John Lee, Washington state VA director.

Washington state VA director Q & A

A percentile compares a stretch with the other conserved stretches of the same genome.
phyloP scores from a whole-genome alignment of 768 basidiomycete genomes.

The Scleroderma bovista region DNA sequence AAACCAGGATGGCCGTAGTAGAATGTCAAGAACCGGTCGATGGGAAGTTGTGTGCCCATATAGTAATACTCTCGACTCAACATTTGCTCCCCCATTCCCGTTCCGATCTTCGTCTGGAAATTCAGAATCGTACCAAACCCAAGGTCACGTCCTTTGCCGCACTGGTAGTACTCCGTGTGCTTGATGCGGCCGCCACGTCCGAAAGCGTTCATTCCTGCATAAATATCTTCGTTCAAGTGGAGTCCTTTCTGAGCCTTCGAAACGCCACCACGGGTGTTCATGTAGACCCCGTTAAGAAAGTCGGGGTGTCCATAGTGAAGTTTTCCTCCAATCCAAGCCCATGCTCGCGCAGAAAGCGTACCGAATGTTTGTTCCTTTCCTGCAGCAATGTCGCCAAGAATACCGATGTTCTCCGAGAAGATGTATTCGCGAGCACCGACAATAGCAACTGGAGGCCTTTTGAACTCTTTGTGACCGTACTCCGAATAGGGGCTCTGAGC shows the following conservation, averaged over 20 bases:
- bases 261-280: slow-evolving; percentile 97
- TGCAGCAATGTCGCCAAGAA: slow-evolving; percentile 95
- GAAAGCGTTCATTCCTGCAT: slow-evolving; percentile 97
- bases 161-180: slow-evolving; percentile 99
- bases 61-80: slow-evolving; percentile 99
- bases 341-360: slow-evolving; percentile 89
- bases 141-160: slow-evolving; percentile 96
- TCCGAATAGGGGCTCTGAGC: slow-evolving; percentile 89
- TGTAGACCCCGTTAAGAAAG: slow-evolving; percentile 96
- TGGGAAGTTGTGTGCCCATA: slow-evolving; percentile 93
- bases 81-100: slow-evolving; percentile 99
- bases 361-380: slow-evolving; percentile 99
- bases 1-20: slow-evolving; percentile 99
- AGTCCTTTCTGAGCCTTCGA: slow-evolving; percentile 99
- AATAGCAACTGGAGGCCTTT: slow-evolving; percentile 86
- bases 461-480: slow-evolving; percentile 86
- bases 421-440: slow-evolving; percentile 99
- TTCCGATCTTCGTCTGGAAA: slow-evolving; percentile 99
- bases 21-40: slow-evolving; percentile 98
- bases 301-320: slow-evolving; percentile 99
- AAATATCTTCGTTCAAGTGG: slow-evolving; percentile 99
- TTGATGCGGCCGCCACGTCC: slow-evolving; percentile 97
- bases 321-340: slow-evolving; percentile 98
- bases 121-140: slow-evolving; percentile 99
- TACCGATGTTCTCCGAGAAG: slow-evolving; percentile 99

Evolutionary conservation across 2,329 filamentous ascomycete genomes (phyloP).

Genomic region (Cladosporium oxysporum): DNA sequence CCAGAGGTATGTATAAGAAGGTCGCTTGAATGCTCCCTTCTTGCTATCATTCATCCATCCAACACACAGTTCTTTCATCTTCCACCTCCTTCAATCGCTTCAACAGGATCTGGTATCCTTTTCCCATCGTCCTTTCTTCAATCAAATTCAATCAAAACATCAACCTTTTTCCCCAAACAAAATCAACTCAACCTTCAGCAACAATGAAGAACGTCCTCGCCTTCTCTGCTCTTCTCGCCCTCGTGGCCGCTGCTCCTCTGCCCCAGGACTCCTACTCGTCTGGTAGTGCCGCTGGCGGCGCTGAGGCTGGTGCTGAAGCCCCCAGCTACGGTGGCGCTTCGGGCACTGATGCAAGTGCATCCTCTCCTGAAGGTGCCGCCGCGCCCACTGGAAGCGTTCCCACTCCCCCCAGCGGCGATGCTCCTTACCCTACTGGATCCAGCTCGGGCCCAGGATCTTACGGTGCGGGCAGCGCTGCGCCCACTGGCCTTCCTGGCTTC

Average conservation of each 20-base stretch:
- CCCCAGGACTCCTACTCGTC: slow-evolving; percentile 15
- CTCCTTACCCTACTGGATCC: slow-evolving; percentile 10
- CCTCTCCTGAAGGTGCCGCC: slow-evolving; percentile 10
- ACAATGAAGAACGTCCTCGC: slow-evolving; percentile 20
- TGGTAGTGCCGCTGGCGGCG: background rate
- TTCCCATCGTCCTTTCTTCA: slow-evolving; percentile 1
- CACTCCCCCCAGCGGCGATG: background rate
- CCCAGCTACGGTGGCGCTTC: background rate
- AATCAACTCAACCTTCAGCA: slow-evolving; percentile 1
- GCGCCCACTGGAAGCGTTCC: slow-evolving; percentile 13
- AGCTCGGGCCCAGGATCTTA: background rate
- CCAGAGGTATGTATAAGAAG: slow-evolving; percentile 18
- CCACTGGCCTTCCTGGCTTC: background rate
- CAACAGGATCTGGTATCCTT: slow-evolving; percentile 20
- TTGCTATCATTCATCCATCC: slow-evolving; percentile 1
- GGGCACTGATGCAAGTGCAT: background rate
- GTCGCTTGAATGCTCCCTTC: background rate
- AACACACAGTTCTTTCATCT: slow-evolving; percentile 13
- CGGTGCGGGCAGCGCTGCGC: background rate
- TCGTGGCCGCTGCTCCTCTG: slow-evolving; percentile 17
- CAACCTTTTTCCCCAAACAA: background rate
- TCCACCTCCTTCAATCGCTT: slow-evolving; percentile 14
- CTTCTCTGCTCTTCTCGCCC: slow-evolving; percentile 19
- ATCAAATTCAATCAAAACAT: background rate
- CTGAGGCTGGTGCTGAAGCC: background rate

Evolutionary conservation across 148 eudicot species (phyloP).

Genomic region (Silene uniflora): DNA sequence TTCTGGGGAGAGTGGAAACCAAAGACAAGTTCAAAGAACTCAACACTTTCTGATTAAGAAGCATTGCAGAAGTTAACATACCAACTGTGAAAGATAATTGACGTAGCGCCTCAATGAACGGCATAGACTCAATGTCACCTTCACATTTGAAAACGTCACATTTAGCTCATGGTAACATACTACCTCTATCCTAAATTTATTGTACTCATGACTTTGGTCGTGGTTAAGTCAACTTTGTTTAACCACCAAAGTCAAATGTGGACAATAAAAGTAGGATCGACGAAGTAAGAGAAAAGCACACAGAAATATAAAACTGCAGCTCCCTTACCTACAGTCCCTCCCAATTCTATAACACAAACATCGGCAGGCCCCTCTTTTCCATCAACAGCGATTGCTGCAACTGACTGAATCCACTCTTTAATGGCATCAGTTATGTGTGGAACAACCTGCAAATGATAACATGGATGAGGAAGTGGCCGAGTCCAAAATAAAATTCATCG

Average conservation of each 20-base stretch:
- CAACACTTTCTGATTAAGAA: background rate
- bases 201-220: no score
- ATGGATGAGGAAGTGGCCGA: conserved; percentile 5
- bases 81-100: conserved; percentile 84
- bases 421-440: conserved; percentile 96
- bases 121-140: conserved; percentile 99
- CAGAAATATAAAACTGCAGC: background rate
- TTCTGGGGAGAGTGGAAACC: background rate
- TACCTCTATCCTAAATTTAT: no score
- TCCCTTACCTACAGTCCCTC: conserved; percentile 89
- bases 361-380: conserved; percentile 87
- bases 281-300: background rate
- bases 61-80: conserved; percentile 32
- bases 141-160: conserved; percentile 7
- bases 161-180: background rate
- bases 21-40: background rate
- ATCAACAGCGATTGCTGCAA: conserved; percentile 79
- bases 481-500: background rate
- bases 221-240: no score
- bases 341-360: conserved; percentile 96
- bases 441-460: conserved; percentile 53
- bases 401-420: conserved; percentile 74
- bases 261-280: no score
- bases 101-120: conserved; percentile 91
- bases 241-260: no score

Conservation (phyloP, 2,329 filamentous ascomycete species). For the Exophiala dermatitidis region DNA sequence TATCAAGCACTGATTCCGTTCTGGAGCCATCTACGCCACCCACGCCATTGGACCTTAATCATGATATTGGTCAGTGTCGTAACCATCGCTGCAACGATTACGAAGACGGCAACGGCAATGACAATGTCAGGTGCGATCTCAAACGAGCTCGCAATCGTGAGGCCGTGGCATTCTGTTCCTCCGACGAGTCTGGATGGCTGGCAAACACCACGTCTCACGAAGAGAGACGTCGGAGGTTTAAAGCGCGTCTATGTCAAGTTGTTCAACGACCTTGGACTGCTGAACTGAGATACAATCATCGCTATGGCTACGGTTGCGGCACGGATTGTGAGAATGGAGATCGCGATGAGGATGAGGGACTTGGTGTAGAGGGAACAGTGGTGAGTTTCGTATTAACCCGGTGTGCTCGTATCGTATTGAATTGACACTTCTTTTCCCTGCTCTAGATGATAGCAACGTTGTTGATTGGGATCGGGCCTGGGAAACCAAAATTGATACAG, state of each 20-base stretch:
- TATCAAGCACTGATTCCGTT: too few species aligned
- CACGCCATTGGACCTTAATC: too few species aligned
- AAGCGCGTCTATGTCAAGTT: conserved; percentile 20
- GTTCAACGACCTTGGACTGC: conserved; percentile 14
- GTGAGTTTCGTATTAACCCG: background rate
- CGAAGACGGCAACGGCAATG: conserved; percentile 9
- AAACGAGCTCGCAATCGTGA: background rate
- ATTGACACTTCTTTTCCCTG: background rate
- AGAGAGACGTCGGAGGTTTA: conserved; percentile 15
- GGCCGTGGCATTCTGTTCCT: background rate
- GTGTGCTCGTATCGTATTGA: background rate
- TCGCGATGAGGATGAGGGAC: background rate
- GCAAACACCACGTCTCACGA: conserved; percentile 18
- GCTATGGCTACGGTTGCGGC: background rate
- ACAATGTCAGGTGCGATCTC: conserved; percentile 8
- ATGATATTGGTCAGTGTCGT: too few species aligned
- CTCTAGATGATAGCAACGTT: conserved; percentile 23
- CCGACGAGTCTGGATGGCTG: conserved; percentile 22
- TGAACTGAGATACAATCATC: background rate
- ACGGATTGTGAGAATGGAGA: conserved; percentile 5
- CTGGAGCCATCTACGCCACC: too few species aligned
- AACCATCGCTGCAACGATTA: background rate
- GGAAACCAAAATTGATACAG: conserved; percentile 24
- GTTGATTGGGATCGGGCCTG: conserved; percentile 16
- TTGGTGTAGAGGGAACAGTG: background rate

For the first time in nearly two decades, John Lee is optimistic about the odds of demolishing the barriers that make it difficult for his agency to work with the federal VA. The reason for his new outlook, after 18 frustrating years of trying to share information and resources? “The promise and hope of Gen. Eric Shinseki to run VA and Tami Duckworth as assistant secretary for government affairs,” says Lee, director of the Washington state VA. “Gen. Shinseki is a distinguished veteran of combat in Vietnam and spent an incredibly distinguished career in the U.S. Army. He has demonstrated the ability to bring about the kind of change we’ve been talking about. Tami Duckworth was director of the Illinois Department of Veterans Affairs. She understands what we’re trying to do.”Lee’s past frustration stems from his efforts to get the most from a state fund he can tap to provide rapid financial assistance to veterans and their families – for everything from car repairs to child care. The Washington state VA has helped 550 veterans and families from the current wars. And it wants to do more. However, Lee’s department often can’t locate veterans he believes are falling through the cracks. A new veteran can wait months for a disability claim to be processed. But the federal VA won’t tell the state director how to find the veteran to provide assistance while he or she waits, not even so much as a telephone number. Lee is weary of analyses, investigations and studies of the problem. “In the 18 years I’ve been in this business, I have seen endless GAO studies and blue ribbon panels and we have never seen any significant change in the amount of time it takes to adjudicate a claim,” Lee says. “At some point, there has to be some clear, swift action.”He believes Shinseki and Duckworth will deliver. He would like to see them get the support they need from Congress, including a simple mandate directing VA to establish new government-to-government working agreements with state veterans departments.    Lee has the ideal résumé for making his case. His 21-year Army career includes service in the 173rd Airborne Brigade and the 82nd Airborne during the Vietnam War. He retired as command sergeant major of the 3rd Brigade, 9th Infantry Division at Fort Lewis, Wash., in 1990, and went to work at the state veterans affairs department as an administrative assistant. Lee is highly regarded by his contemporaries at the federal level. Last year, he received the VA’s prestigious Diamond Award for his exemplary service to veterans.Lee recently explained his proposal for resolving the state-federal disconnect to The American Legion Magazine.Q: What is the single most beneficial change the federal VA could make? A: Seize the opportunity to fully utilize their state department of VA partners and create legal agreements, state by state, that could enhance all of the services we provide.Q: What’s the greatest challenge you have faced in the past in trying to work with the Department of Veterans Affairs? A: I do not enjoy a rich and healthy data-sharing agreement with the federal VA. The greatest obstacle I face is, “Do they trust me – John Lee – and do they trust the Washington Department of Veterans Affairs?” I enjoy a much richer data-sharing relationship with The American Legion.Q: How does VA share information with your department without violating patient privacy laws? A: We’re not dramatically different than any other agency that gets this kind of information. We’re a state government department. All of our employees are HIPAA (Health Insurance Portability and Accountability Act) compliant. Anyone could have the authority to look over and check out what we’re doing. And we are not some “Johnny-come-lately” entity. We have been serving veterans for decades. We’ve successfully created data-sharing agreements with other agencies.Q: Are there any examples of where this sort of effort has been successful?A: Several years ago, Congress told the Department of Defense and VA to learn how to work together. Now, for example, veterans in Washington state can receive some of their care at both Madigan Army Medical Center and the Tacoma VA Medical Center. Q: How does the information gap affect your ability to help veterans? A: You would think I know where every veteran in the state is. I don’t. Let’s say you are a member of the National Guard who returned from the war with a back injury you sustained in a 5-ton truck accident on the streets of Baghdad. Because of your injury, you are no longer able to pursue your career as a heavy-equipment operator. It takes about six months to get a disability claim approved. There is this window where, if someone doesn’t help you, you will sink. I call the federal VA, tell them I know you are back from Iraq, and I know you are in a bad situation. They won’t tell me your address. They won’t tell me where the claim is in the system so I can help out.Q: What sorts of things can the state do that the federal VA cannot?A: We have the greatest veterans benefits system in the world. But it is not the family system. What happens to the family when their Guard member is deployed and the family lives in small rural towns like Ephrata or Asotin and they have no military support in their community? We can provide money for child care. We might use $10 of American Legion funding and $5 of state funding. Washington state is the largest user of The American Legion’s Temporary Financial Assistance fund. We use the heck out of it.Q: What about mental-health services?A: We have a state-funded PTSD program. We go where there are no federal centers. If we had an information-sharing agreement, we could improve where we go with our mental health services. Give me the mandate, put me in a room with the regional VA director and some of our smart folks, and I guarantee you we could make things better.Q: What can you offer National Guard and Reservists who don’t have access to the same discharge programs that help members of the regular armed forces get a head start on benefits claims and a disability rating? A: I’ve worked with the Washington Army National Guard to arrange it so the 81st Heavy Combat Brigade will demobilize at Fort McCoy, Wis., this summer. I am sending an advance team to Fort McCoy to do all of the out processing – and see that these men and women get their DD-214, file disability claims, file for unemployment or file for education benefits. We will look them in the eye with a PTSD counselor. A TRICARE representative will be there to set up medical care. We will have a captive audience. I think this is a model other states could adopt. Nobody has been able to break the code with reservists. They often deploy one or two or six with an active-duty military unit, and then return and we don’t know about it. – Ken Olsen